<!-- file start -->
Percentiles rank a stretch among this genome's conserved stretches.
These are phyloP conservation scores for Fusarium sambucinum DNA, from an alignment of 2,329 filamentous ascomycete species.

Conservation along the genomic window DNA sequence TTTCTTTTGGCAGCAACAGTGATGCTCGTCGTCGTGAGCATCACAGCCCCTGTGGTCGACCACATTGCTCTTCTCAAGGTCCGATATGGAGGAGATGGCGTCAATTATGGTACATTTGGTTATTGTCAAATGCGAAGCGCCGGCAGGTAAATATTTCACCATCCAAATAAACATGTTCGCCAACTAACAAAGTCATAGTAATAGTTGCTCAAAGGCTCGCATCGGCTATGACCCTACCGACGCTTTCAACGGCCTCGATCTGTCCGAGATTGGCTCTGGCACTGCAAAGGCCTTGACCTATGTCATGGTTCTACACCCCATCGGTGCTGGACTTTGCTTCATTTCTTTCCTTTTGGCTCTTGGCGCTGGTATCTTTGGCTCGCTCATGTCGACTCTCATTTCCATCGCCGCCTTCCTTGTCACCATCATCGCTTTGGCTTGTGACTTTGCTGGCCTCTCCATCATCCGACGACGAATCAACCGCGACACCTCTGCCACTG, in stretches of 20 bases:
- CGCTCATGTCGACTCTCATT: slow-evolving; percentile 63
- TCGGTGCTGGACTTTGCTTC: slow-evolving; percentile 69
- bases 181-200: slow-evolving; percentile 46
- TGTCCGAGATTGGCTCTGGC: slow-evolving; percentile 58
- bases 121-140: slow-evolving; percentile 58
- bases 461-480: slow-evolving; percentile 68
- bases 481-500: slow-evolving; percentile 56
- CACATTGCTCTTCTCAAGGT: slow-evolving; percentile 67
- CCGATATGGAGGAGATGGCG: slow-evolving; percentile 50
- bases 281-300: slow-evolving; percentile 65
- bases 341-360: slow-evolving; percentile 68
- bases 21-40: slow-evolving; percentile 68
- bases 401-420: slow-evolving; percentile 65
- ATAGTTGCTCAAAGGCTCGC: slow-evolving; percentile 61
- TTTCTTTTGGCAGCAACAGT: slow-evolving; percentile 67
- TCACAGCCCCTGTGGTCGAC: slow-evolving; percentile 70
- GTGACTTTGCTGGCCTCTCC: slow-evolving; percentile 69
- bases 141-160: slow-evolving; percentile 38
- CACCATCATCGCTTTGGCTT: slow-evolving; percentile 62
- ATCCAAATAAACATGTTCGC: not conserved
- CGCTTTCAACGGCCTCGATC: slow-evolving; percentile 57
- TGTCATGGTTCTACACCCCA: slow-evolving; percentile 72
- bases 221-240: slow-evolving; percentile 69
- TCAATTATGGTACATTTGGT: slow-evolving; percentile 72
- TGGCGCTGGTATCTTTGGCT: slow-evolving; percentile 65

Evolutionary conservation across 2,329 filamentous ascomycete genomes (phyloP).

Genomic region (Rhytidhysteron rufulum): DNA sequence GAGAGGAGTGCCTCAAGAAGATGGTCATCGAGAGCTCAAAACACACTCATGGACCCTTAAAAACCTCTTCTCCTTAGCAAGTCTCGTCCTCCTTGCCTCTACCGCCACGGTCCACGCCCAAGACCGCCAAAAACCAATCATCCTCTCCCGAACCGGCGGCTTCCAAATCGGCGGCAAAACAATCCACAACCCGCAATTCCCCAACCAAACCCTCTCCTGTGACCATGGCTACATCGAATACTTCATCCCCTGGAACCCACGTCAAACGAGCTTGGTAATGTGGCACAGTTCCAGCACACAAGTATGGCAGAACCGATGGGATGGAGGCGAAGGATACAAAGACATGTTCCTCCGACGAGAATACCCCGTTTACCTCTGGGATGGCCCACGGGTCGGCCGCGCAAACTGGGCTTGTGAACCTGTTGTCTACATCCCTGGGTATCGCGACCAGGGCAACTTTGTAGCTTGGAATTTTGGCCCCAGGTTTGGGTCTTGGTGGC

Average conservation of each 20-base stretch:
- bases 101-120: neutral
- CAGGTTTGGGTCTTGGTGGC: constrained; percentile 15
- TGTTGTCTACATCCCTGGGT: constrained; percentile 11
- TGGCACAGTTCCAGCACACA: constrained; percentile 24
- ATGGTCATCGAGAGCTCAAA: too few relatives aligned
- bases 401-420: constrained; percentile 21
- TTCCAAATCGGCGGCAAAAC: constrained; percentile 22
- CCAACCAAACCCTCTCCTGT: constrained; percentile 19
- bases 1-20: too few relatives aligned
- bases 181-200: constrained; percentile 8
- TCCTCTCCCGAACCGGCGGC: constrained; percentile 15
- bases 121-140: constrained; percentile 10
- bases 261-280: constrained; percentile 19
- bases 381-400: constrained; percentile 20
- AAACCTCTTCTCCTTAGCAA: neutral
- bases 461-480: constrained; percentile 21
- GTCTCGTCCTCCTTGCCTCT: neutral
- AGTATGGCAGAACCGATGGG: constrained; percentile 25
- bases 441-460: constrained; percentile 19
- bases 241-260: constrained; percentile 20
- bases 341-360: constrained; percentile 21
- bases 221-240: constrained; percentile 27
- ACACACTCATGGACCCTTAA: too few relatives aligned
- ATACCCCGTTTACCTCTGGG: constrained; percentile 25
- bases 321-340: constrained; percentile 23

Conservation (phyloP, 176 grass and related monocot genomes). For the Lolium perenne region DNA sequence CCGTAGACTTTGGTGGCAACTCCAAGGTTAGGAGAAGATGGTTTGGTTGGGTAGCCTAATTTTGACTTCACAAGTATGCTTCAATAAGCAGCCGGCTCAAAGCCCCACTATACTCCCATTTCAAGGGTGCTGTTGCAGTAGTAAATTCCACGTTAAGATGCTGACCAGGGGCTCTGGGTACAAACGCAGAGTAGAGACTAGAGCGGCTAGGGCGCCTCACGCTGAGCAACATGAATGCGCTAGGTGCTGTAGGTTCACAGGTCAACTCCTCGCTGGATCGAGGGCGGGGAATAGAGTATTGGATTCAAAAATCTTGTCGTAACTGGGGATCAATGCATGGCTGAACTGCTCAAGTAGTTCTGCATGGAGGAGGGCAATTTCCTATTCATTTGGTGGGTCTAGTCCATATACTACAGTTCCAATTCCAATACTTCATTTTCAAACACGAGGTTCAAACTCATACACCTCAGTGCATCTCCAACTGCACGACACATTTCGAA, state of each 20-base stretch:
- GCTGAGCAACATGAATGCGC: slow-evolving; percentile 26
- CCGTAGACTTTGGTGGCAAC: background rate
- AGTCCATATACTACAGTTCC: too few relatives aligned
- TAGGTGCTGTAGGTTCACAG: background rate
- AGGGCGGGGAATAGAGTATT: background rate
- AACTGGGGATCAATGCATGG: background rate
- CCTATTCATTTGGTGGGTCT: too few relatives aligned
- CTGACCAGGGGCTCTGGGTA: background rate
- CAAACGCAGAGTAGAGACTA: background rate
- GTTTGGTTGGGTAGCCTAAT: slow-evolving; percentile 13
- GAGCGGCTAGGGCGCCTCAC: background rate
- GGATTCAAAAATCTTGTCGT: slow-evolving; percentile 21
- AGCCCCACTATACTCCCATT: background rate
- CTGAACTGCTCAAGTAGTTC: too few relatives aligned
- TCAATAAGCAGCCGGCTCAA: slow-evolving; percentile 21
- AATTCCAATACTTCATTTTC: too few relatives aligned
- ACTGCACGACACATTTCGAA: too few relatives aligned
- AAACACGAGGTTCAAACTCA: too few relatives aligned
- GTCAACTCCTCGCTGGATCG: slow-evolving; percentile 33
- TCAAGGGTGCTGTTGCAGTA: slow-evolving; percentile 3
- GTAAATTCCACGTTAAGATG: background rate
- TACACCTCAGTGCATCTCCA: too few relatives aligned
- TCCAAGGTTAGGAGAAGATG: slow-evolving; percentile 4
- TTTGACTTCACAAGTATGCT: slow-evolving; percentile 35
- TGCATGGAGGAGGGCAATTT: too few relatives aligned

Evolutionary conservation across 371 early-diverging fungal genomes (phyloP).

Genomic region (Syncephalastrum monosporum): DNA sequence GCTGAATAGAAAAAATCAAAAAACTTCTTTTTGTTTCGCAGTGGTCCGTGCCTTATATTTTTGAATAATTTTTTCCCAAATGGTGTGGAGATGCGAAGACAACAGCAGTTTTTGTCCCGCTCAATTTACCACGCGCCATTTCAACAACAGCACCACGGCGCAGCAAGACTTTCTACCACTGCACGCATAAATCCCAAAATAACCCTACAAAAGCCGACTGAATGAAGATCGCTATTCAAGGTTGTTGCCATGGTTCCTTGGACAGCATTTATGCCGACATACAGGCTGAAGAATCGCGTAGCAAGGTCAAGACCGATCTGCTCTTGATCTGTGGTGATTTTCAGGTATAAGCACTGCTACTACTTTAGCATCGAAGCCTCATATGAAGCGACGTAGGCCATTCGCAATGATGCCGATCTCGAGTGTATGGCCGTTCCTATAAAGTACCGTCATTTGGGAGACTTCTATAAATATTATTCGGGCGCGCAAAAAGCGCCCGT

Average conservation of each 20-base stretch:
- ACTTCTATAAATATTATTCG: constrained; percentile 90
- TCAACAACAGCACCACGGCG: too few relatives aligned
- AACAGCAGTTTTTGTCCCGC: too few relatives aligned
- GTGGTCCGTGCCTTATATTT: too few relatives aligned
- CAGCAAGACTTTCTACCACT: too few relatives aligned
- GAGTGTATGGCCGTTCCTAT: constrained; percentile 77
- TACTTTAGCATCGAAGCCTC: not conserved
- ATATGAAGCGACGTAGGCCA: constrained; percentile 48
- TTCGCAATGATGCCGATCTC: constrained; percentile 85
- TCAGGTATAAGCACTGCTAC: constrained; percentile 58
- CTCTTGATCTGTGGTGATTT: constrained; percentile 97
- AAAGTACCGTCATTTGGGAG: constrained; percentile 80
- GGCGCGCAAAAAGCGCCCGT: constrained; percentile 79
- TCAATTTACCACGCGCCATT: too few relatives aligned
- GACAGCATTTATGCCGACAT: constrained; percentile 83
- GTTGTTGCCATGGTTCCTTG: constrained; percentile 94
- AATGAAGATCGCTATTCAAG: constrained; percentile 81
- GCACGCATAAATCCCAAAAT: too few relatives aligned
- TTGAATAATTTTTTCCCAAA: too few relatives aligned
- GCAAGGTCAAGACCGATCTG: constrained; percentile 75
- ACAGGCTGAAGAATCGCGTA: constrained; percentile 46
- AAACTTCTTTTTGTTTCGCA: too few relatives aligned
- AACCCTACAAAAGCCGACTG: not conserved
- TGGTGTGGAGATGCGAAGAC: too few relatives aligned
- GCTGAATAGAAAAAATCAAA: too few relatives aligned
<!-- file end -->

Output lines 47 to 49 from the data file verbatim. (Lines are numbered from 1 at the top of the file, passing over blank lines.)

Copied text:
- bases 461-480: constrained; percentile 21
- GTCTCGTCCTCCTTGCCTCT: neutral
- AGTATGGCAGAACCGATGGG: constrained; percentile 25